The Durance used to be a wild river. And I've already talked about the hard, cold, dry north wind called the Mistral that sweeps across Provence with great violence and frequency. And then there is the capital city of the region, Aix-en-Provence, where the parliament used to meet and where I was a student in 1970. An old saying I've read is: « Mistral, parlement, and Durance, Sont les trois fléaux de Provence. » That means "Mistral, parliament, and Durance, Are the three scourges of Provence."
One theory though, is that the Mistral wind is what gives the area its beautiful deep blue skies. It's hard on the local vegetation, however, because it dries out plants really quickly. I'm not sure if the Durance river has any particular beneficial aspects for Provence. But at least it doesn't really flood anymore, now that dams have been built upriver to control its flow. And as for the parliament, well... it's not only in the U.S. where people complain about their government.
On the subject of the Mistral, in 1993, Walt and I went and found a winery whose red wines we had been buying and enjoying in California. That's the winery where the people advised us to buy an inexpensive five-liter plastic jug and have it filled from the wine vat rather than buy wine in bottles. It was less expensive, and it was fun, so that's what we did.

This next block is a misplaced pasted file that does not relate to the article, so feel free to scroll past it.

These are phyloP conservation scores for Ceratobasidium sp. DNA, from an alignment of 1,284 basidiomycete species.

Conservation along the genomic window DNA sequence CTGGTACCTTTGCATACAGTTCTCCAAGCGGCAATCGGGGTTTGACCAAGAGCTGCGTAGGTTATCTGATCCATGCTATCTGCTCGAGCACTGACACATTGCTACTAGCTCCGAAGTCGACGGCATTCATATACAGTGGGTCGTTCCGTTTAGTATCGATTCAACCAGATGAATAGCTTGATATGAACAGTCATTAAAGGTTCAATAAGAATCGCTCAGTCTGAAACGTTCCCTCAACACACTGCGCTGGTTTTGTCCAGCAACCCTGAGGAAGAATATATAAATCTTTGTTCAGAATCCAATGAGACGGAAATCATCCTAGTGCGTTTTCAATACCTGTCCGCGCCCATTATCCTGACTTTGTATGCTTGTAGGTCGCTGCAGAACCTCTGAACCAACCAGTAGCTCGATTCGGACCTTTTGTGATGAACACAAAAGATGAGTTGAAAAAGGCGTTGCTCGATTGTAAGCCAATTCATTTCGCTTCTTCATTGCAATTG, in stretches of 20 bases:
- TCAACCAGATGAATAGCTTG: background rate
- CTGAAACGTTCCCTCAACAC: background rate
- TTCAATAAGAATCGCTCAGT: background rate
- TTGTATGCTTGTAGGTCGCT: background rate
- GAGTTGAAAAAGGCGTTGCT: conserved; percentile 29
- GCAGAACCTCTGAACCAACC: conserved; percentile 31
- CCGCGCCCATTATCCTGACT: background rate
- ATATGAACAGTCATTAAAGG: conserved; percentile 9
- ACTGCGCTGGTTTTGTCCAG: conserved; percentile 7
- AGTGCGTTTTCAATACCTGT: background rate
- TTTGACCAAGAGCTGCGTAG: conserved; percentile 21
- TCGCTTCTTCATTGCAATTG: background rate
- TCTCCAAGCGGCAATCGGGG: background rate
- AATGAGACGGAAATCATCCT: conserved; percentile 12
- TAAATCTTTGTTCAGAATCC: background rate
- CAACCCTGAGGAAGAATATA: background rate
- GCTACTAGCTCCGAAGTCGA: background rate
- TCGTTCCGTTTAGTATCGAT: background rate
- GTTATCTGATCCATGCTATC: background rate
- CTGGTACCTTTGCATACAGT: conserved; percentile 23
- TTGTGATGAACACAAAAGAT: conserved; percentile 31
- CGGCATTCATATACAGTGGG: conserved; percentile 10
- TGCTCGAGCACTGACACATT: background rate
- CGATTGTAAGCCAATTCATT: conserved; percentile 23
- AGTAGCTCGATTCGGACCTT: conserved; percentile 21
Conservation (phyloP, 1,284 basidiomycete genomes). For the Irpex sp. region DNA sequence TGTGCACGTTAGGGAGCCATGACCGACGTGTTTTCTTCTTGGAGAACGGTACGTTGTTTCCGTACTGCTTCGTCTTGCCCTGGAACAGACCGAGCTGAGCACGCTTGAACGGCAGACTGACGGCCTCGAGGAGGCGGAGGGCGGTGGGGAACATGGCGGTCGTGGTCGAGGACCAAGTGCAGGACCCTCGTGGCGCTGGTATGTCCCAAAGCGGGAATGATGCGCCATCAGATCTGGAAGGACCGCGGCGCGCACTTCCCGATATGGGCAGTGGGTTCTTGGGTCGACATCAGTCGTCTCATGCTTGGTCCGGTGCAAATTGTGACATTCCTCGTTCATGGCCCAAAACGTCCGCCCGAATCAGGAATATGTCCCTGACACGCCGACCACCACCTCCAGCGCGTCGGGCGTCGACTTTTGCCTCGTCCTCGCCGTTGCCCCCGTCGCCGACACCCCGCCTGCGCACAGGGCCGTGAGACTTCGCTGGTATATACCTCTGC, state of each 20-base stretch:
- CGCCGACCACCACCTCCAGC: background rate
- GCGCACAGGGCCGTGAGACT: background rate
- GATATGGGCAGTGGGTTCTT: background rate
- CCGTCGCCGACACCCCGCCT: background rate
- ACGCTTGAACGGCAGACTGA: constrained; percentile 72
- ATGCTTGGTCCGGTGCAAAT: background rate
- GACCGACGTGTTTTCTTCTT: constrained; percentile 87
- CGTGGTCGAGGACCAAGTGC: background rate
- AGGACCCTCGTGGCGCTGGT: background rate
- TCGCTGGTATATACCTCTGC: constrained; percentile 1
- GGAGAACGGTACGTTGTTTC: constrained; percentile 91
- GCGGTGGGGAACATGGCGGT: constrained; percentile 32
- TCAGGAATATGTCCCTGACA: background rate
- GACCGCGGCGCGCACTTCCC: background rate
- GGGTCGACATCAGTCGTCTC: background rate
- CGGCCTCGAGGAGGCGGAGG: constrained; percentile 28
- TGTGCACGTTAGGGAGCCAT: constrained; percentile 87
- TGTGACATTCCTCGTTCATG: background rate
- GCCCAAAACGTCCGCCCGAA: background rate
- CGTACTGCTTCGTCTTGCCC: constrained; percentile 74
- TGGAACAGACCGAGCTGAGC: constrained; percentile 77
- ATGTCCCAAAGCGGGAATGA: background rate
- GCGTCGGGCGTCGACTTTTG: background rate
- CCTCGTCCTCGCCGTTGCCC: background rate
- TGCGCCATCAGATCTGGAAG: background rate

11 September 2001
That winery (Walt will remember the name) was known for its organic methods of growing grapes and making wine. The people who ran it explained that the Mistral wind blew so hard and so regularly that they didn't need to use fungicides or insecticides on the vines. The dry wind made it impossible for mold or mildew to take hold, and the Mistral blew so hard that it blew all the insects away before they could do any damage! Blew them right off the vines. I think they were kidding.
Anyway, Lauris is an unremarkable village, I think, by Provence standards. In fact, none of the villages in the Luberon and along the Durance valley have any particularly distinguished or historic châteaux or churches in them. (I'll quickly add that the architecturally amazing Cistercian abbeys of Sénanque and Silvacane are located very close to the villages of Gordes and Lauris, respectively, but not in them.)
What there is to do and see in Provence is the villages themselves. The narrow, winding streets paved with cobblestones, the old houses with their brightly painted shutters and windows, and the views from hilltops of fields of lavendar and vineyards and other hilltop villages, with a backdrop of mountains, are the draw. It's a magical atmosphere.
We had been to Lauris in 1993, when we rented a house just up the road in Mérindol, also on the edge of the Durance valley. The village of Puget, which gave its name to one of the major brands of French olive oil (and maybe to the Sound of the same name in the U.S. Pacific Northwest), is nearby. In 1993 in Lauris, W. took pictures — color slides — of red and blue shutters there. In 2001, we went back and took pictures — digital — of the same shutters again.